Can we do anything about it? One thought is that the decomposition that makes thinking about systems and programming easier makes executing those systems more complex and fragile. In many cases, once the system is configured appropriately, flexibility becomes an enemy: it'll often be too complicated to re-configure or optimise in a live environment anyway. There may be a reason to have Russian dolls when designing a system, but once designed it's better to make each doll solid to remove the possibility of then opening-up and falling apart.
So it's not decomposition that's the issue, it's decomposition manifested at run-time. When we add new abstractions to systems, we typically add them in the form of components or libraries that can be called from other components. These components are often general, with lots of parameters and working with multiple clients -- sound familiar? This is all good for the component-writer, as it lets the same code be re-used: but it bloats each system that uses the component, adding complexity and interactions.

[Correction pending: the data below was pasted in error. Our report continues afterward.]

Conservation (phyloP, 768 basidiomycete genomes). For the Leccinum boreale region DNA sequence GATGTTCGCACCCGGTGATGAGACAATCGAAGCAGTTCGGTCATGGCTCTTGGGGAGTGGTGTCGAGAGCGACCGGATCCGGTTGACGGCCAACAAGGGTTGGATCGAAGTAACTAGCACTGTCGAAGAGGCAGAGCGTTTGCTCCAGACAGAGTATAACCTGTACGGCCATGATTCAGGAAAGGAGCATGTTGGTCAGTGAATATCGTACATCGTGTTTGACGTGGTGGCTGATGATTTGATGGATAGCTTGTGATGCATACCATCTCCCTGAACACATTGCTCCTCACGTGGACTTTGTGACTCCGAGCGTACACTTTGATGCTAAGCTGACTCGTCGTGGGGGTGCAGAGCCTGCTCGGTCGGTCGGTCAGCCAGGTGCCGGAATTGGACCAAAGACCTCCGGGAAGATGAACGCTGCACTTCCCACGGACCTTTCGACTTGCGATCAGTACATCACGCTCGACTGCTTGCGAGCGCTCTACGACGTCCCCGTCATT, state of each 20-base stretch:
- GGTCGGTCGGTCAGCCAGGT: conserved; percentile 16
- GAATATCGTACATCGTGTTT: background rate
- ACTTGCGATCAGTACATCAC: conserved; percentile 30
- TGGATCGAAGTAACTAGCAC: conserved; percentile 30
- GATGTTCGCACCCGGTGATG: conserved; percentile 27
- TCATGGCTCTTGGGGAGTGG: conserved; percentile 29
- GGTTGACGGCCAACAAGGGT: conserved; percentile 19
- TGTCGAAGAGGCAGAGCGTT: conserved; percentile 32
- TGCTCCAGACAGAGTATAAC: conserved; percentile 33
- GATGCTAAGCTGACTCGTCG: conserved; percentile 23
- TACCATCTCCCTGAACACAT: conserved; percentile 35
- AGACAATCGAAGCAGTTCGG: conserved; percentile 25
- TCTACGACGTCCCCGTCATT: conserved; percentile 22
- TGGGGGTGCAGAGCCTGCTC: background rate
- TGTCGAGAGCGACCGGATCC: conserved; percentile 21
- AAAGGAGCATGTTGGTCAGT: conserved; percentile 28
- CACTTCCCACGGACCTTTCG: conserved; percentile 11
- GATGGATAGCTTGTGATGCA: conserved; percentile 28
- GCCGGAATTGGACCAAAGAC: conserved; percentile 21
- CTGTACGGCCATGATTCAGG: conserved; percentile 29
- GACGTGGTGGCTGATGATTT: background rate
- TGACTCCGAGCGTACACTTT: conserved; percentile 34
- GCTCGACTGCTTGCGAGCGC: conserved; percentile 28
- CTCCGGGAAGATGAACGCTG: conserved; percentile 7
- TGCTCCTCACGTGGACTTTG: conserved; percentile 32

So one thought for tackling complexity is to change where decomposition manifests itself. If instead of placing new functions in the run-time system, we placed it into the compiler used to build the run-time, we could use compilation techniques to optimise-out the unnecessary functionality so that what results is optimised for the configuration that it's actually being placed in, rather than being general enough to represent any configuration. There's substantial work on these ideas in the fields of staged compilation and partial evaluation (for example MetaOCaml, Template Haskell, Flask and the like): the flexibility is manifested at compile-time as compile-time abstractions, that in the course of compilation are removed and replaced with inflexible -- but more efficient and potentially more dependable -- specialised code. Think taking the source code for Linux, Apache and MySQL, accelerating them together at high speed, and getting out a single program that'd run on a bare machine, had nothing it didn't actually need, and had all the options for the various (conceptual) sub-systems set correctly to work together.